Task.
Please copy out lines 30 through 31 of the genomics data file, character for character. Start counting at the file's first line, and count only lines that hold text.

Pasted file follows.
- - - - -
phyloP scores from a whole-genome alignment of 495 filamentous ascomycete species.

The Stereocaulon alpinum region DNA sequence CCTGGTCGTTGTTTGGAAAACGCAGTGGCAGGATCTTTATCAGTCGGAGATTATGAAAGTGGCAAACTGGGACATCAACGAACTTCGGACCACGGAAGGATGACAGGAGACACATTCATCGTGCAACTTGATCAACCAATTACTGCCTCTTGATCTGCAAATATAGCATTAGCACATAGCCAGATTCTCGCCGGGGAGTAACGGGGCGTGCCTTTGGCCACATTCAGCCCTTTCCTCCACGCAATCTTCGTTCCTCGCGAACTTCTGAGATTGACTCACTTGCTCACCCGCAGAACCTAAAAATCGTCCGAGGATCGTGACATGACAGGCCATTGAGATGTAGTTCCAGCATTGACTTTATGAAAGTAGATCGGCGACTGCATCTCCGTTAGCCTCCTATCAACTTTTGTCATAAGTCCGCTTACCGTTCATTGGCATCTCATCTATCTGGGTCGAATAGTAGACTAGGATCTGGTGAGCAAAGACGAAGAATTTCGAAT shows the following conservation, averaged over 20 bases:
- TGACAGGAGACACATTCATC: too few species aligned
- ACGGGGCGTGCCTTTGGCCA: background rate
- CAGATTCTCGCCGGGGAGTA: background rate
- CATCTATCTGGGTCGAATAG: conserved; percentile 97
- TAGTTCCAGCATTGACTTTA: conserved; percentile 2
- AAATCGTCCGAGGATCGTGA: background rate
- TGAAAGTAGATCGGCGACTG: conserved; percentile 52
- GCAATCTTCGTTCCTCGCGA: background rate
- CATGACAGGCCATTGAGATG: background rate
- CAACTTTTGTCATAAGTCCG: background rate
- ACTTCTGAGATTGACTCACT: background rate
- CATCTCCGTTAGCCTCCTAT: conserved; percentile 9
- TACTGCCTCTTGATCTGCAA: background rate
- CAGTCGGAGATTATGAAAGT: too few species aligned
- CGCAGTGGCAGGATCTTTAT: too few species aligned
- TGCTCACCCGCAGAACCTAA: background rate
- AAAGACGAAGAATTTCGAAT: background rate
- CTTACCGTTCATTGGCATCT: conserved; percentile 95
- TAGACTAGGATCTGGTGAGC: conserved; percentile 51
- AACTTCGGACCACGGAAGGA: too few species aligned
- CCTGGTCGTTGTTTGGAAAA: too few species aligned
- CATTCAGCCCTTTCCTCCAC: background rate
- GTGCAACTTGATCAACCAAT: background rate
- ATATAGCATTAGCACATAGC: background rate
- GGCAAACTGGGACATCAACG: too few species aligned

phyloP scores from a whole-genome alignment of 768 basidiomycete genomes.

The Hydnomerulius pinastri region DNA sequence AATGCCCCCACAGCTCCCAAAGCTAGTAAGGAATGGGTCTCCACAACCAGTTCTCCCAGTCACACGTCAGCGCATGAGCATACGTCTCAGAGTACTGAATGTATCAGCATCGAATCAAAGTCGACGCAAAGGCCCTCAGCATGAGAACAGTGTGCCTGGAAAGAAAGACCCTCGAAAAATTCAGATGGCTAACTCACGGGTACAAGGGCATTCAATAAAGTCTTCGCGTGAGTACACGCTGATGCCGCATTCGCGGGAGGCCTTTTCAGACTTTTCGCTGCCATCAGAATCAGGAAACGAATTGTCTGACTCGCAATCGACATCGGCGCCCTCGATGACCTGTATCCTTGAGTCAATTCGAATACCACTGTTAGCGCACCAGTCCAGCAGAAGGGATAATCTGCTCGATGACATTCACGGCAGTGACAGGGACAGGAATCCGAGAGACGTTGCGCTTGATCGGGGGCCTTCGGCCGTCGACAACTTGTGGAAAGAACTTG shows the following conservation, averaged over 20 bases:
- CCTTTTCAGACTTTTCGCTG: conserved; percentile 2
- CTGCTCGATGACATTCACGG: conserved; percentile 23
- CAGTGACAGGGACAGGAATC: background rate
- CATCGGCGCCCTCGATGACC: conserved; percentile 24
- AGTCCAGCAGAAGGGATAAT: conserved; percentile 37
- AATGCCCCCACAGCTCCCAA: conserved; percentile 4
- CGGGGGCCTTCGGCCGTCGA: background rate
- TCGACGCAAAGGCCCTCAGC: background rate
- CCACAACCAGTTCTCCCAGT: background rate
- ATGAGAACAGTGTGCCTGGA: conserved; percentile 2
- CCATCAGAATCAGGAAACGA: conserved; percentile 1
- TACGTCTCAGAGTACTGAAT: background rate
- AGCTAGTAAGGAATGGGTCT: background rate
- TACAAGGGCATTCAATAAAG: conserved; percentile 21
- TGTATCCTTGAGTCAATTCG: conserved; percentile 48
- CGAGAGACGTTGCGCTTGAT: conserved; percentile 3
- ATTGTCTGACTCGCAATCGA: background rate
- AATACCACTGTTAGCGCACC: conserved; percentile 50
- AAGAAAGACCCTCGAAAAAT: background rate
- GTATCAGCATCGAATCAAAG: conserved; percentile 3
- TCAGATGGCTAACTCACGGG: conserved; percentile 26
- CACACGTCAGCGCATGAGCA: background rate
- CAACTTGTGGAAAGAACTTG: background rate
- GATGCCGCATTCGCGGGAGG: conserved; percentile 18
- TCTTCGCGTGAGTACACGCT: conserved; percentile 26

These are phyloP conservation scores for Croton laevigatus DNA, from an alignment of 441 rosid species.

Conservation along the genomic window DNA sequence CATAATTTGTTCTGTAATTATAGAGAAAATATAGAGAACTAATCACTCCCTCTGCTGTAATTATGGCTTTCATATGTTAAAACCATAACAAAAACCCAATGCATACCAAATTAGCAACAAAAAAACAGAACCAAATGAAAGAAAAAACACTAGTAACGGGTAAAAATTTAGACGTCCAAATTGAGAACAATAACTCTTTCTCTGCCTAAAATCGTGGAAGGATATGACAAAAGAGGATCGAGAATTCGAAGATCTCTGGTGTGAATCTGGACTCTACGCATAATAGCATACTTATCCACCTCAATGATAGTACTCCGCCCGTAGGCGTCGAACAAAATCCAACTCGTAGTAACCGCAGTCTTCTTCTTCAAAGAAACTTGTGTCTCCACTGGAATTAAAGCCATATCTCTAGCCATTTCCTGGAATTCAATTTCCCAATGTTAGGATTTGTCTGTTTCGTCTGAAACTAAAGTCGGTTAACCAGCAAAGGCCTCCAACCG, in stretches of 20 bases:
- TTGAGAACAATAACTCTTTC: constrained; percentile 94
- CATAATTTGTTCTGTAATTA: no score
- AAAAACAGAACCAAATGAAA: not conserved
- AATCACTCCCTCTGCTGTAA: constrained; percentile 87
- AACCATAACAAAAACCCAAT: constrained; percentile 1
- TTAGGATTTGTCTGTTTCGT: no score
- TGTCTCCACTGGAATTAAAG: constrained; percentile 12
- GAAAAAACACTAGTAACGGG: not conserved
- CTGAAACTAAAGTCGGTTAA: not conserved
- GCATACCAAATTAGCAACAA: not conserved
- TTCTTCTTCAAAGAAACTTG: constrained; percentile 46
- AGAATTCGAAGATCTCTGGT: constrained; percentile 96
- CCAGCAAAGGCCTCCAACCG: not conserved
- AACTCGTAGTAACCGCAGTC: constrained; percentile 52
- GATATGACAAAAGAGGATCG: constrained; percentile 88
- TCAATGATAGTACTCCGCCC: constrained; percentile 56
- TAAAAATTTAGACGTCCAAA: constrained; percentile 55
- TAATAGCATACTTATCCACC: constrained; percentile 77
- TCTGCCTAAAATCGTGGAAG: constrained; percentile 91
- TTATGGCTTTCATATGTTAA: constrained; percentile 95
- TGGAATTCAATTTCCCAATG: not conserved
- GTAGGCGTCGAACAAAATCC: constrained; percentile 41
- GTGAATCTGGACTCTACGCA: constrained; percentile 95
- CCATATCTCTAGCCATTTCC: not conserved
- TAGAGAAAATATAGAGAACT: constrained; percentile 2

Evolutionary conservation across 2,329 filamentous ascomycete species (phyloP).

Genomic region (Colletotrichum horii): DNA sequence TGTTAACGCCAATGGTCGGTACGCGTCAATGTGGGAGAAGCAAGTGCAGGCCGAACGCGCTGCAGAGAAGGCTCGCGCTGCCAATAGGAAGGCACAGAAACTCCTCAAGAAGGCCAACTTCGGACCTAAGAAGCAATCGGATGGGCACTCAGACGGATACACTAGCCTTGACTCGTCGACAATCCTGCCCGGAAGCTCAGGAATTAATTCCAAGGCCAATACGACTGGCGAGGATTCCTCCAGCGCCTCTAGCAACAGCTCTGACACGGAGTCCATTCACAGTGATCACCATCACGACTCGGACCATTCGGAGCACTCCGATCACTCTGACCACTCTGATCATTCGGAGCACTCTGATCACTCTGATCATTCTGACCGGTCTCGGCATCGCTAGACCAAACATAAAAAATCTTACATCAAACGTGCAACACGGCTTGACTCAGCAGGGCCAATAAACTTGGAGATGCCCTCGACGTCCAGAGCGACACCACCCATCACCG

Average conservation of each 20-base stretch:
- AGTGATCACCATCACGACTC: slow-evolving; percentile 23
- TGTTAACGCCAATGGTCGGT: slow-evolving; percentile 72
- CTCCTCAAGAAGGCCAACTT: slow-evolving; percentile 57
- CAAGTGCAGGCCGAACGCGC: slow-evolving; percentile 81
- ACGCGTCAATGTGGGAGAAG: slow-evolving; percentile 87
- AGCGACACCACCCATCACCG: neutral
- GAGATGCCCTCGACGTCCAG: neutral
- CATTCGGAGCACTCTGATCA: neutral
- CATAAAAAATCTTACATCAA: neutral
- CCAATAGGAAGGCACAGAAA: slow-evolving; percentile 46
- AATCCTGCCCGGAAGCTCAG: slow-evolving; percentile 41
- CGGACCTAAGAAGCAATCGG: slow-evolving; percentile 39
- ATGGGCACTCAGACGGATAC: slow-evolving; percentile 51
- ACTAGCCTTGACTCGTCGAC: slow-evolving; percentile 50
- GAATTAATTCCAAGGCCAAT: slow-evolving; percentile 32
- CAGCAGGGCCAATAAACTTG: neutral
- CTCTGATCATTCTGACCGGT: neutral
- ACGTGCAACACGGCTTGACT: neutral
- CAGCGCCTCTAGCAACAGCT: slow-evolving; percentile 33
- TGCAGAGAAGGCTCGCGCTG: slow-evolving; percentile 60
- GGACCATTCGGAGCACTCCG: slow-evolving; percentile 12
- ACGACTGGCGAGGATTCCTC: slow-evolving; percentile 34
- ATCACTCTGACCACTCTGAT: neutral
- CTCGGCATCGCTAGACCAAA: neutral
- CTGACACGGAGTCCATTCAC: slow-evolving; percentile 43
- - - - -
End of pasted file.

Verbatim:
- CCTTTTCAGACTTTTCGCTG: conserved; percentile 2
- CTGCTCGATGACATTCACGG: conserved; percentile 23